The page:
Kevin Durant doesn’t think Celtics fans should be mad at him for choosing the Warriors

The All-Star considered Boston this past summer before signing with Golden State.

Golden State Warriors' Kevin Durant, right, dribbles next to Phoenix Suns' P.J. Tucker on Nov. 13, 2016. AP Photo/Marcio Jose Sanchez

Kevin Durant will make his first appearance in Boston on Friday night since considering the Celtics as a free-agent destination in July. The superstar forward sent shockwaves through the NBA over the summer by electing to sign with the Golden State Warriors over Boston, Oklahoma City and a host of other teams.

He does not expect Boston fans to show any ill will toward him for that decision.

“What can they be mad about?” Durant told Chris Haynes of ESPN.com on Wednesday night. “I never played there, I never said I was going there. But, they’re going to support their team. It’s one of the best fan bases in the league. Top 5 easily. So, no matter who goes in there, they’re going to boo them. But I have no attachment to Boston at all.”


Jae Crowder was one of the few members of the Celtics’ organization who publicly voiced displeasure with Durant after meeting with the 6-foot-9 forward this summer in the Hamptons. A sizable contingent of Celtics players, management and even Patriots quarterback Tom Brady spent time with the star. They were all trying to lure him to Boston to join a core that had shown it could play well against the team Durant had trouble getting past during his time with the Thunder: Golden State.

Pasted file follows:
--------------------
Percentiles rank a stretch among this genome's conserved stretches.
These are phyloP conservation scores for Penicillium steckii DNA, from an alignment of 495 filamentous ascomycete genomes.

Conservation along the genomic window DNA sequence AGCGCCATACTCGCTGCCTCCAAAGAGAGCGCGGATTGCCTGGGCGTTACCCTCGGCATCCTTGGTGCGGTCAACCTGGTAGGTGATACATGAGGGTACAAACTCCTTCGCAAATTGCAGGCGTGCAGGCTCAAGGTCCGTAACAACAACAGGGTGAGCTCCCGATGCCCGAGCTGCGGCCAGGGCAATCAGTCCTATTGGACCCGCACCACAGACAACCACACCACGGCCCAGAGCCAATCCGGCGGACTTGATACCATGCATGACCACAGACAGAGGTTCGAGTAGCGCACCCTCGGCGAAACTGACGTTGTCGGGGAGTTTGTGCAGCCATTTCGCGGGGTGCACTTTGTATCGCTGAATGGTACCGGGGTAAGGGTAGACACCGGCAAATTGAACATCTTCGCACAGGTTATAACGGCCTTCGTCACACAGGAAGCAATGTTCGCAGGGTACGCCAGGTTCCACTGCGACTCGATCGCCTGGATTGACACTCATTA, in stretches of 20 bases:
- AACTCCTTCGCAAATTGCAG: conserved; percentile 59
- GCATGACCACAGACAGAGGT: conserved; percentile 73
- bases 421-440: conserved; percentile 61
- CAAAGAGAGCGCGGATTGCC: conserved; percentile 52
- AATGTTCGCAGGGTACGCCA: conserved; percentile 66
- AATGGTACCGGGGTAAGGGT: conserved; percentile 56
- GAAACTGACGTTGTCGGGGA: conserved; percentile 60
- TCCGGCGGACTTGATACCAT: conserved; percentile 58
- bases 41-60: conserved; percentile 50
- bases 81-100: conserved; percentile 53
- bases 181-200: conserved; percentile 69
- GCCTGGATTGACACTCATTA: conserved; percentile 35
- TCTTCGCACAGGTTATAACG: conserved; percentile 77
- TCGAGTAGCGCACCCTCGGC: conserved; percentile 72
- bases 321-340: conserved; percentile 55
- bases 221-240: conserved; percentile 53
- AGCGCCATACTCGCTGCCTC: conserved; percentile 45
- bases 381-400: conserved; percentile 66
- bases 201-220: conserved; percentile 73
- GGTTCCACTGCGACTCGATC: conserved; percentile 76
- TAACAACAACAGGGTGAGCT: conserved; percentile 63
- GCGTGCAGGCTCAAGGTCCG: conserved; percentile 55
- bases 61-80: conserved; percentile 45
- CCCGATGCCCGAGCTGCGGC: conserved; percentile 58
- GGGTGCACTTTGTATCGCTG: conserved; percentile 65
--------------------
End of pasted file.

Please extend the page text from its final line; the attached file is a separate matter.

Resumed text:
“We told him everything we do to beat these guys, and we beat them, and he went and joined them.” Crowder told MassLive in July. “I mean, that’s part of the process, but I did not think he would go to those two teams …I felt like afterward, I was talking to Isaiah (Thomas), like maybe after you sit back, you shouldn’t have told him everything, but who the thought he was going to Golden State, realistically? It was like a slap in the face for us, basically.”

Durant brushed off Crowder’s remarks when recently asked about them by Haynes.

“I got nothing but love and respect for Jae Crowder and how he approaches the game and how he plays, but we disagree on me coming here,” Durant said. “That’s just how it is. It’s all good. We’re going to compete no matter what. That’s one thing, you can say a lot of stuff in the media or wherever you are, but we’re going to compete when we’re in between the lines. That doesn’t change anything.”


Crowder may not have a chance to face off with Durant on Friday as he remains questionable with an ankle injury. For his part, Celtics point guard Isaiah Thomas harbors no leftover ill will.

“I was just surprised. Probably like everybody else,” Thomas said Wednesday. “I wasn’t mad. I knew we had a chance — we had a pretty good chance, at that. I was just surprised he chose the Warriors, but that’s that man’s decision…I’ve been past that.”


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